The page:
Need some sunglasses that work well in the cockpit? Bigatmo might just have the solution
Review of Bigatmo Pilot Sunglasses
by Andy Brown Log Board Member
You know what it’s like when something doesn’t work quite right, and you cannot seem to buy that article for love or money? My current gripe is my ‘airline pilot’ briefcase, which when I bought it was being sold to every Tom, Dick and Harry, and frankly doesn’t work for me. You see it has pockets on the inside for useful bits of A4 paper (yes, I still like bits of paper) or your wallet, or whatever, but they are open at the bottom and everything falls to the bottom of the bag in a complete mess, and I cannot find anything. My fault completely, I probably bought it on the internet because it was cheap. Now you can no doubt tell I am a bit of an old geezer and I do have my Victor Meldrew moments when I can’t find my wallet – again. Just ask my wife.
Al Carrie is a current airline pilot and seven years ago was looking for some decent sunglasses that can cope with LCD displays and massively differing light levels that you find on a flight deck. Al couldn’t find quite what he wanted and decided to do something about it and set up Bigatmo. He approached designers, scientists, manufacturers and optical experts as well as talking to airline pilots, display and air-race pilots in order to build the best possible sunglasses for pilots. Bigatmo uses military grade patented NXT/Trivex technology, as used in Apache attack helicopters, for the lenses, and utilises titanium in the frames for strength and lightness. The two main sunglasses lenses for pilots are ‘Zeolite’’ and ‘Alutra’. Modern flight deck displays are polarised in different directions so shouldn’t be too much of a problem for Polaroids, but you will see all the heating elements in the windscreen. Older flight decks will pose a problem with Polaroids, so Al recommends the Zeolite and Alutra lenses for use in airliners.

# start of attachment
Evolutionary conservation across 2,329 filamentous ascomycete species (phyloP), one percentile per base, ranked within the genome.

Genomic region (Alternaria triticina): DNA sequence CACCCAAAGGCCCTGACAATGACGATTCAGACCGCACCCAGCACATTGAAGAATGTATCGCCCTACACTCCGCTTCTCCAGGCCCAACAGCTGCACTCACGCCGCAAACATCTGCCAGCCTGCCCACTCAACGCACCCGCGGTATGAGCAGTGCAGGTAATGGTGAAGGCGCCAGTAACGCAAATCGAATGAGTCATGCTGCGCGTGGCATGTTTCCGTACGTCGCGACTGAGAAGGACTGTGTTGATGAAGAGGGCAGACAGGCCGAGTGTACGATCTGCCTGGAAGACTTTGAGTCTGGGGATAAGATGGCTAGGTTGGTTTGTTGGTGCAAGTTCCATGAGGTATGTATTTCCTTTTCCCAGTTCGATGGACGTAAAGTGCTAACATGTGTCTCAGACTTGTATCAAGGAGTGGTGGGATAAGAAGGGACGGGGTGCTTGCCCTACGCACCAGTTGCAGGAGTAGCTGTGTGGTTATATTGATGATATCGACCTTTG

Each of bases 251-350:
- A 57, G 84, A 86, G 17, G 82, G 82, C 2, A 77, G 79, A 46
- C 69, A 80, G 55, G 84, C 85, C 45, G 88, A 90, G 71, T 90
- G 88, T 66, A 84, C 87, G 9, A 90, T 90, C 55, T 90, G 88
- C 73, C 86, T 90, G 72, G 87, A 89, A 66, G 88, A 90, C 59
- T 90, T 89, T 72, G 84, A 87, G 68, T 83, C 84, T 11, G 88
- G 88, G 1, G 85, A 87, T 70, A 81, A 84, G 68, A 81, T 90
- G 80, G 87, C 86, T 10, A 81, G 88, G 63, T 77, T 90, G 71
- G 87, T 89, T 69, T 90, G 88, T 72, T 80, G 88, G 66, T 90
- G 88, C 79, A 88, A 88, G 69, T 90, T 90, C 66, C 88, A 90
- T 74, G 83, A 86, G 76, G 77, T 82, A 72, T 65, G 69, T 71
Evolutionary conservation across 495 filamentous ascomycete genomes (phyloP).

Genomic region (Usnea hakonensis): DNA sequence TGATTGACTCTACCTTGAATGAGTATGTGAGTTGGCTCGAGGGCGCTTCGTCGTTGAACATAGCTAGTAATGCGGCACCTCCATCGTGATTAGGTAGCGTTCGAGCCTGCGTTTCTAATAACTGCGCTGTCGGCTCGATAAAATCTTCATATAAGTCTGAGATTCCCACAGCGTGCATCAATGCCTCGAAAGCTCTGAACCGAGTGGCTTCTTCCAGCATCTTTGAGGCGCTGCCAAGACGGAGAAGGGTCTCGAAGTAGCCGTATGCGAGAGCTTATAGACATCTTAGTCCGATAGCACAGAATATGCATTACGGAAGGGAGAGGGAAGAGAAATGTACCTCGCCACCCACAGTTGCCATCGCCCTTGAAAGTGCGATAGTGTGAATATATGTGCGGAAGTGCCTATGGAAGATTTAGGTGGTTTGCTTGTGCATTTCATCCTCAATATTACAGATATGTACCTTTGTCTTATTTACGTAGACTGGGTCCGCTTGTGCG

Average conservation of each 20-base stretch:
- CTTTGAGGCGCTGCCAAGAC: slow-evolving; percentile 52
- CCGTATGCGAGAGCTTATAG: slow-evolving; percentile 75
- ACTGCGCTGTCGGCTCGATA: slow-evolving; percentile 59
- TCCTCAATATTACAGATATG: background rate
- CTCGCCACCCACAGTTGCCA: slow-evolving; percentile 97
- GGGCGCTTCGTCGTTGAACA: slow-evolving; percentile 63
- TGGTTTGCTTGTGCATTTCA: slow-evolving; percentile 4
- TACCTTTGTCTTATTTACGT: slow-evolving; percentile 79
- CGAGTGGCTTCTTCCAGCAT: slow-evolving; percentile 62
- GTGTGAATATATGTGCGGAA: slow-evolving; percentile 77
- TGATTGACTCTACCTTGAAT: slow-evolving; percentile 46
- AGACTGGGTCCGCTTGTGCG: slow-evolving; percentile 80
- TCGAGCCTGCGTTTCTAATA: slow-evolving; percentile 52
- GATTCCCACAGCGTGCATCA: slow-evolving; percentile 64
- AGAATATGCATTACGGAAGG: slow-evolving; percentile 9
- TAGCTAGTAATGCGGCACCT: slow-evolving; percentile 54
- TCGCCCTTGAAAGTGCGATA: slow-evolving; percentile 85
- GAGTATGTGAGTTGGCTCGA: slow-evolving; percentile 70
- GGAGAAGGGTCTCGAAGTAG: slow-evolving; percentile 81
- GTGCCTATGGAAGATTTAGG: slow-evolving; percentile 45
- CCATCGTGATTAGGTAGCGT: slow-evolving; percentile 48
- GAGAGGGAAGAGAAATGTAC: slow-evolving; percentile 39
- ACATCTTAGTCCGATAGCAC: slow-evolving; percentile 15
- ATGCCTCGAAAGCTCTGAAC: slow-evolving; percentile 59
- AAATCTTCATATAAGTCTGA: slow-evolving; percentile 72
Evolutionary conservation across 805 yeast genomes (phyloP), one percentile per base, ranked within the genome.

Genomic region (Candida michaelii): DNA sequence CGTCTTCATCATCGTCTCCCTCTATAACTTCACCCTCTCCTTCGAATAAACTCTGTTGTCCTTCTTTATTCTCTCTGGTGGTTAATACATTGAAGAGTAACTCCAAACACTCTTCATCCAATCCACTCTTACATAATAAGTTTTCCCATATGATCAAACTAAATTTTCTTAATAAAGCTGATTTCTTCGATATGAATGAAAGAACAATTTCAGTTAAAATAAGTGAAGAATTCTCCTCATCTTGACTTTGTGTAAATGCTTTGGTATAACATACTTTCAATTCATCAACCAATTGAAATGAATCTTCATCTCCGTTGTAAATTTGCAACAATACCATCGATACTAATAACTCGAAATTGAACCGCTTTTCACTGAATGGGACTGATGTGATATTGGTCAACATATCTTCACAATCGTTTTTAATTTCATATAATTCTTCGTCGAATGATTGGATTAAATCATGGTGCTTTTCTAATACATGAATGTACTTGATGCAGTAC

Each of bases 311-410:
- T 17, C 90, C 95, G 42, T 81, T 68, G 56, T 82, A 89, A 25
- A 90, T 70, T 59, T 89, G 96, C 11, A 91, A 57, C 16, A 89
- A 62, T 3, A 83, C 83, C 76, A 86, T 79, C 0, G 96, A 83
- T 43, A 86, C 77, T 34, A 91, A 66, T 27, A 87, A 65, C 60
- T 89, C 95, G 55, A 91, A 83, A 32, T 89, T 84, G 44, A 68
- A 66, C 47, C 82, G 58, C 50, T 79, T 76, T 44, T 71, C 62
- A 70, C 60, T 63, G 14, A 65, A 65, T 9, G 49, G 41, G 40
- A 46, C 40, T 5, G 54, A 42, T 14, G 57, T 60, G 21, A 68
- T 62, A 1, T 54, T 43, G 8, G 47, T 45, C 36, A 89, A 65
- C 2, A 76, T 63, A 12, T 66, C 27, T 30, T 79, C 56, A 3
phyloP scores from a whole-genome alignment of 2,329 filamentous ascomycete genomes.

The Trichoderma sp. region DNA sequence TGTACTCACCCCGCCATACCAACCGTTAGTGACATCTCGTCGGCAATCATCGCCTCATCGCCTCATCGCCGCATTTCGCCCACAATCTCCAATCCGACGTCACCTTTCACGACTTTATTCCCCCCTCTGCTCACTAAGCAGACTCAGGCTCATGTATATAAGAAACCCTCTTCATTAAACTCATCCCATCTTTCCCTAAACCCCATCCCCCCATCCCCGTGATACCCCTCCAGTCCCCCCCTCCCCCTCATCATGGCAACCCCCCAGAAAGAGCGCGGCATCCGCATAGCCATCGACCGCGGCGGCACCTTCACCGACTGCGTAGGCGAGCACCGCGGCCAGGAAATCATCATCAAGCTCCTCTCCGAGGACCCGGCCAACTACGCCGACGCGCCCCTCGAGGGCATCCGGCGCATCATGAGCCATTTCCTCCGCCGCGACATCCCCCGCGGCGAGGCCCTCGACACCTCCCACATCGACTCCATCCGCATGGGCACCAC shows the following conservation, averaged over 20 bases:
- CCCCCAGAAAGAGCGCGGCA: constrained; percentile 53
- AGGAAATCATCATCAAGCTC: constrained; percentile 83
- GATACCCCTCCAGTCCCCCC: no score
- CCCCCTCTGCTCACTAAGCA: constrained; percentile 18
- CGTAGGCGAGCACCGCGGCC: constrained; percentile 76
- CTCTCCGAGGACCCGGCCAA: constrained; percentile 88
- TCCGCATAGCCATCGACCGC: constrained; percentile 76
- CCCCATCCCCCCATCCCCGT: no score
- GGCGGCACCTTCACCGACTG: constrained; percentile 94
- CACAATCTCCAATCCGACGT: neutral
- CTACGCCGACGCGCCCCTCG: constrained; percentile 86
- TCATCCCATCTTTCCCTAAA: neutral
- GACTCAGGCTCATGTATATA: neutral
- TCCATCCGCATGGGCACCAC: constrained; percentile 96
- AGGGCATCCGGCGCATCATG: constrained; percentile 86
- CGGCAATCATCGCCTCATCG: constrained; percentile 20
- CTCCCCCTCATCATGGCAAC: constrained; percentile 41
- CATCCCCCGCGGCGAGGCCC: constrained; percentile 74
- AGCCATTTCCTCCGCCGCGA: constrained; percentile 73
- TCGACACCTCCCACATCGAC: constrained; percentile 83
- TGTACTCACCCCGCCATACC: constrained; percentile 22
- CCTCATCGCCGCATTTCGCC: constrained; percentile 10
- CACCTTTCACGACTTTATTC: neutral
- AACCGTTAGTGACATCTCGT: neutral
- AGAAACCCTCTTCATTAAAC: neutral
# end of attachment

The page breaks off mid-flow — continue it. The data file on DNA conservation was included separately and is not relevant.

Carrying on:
The ‘Zeolite’ lenses are high contrast narrow band lenses and are the classic grey colour. They use advanced light management technology to filter out the wavelengths that fall between red, blue and green, thus your eyes receive more specific colour information. The grey lens takes away glare and makes things appear darker, but boosts the primary colours.
The ‘Alutra’ lenses have a photochromic core which is good for moving between light and shade, but also allow the wearer to read instrument panels in high contrast environments. These lenses have a ‘copper’ hue, so unlike the classic grey lens, things appear brighter and very slightly ‘orangey’, but are nevertheless effective in taking away glare.
Bigatmo, short for ‘Bigatmosphere’, provide five different types of frames, namely Tropo, Strato, Exo, Iono and Meso (geddit?), so the first decision when talking to Al about a possible flight test of these glasses, was which frame to use. In terms of lenses, he recommend I try both the Zeolite and the Alutra, so I went for the Alutra with the Tropo frame in a gunmetal colour, and the Zeolite lens with the Iono frame in a graphite finish. Al parcelled them up, sent them off and informed me they would arrive the next day. Now in our house lots of parcels seem to arrive by post, unfortunately not very often for me, so my wife was the first to try out the Alutra glasses. She exclaimed excitedly that things appeared better than normal sight and quite honestly she was absolutely right. However, looking out into the garden from the kitchen is not quite the same as testing them in the air, so the next day I was off to Charles de Gaulle to try them out.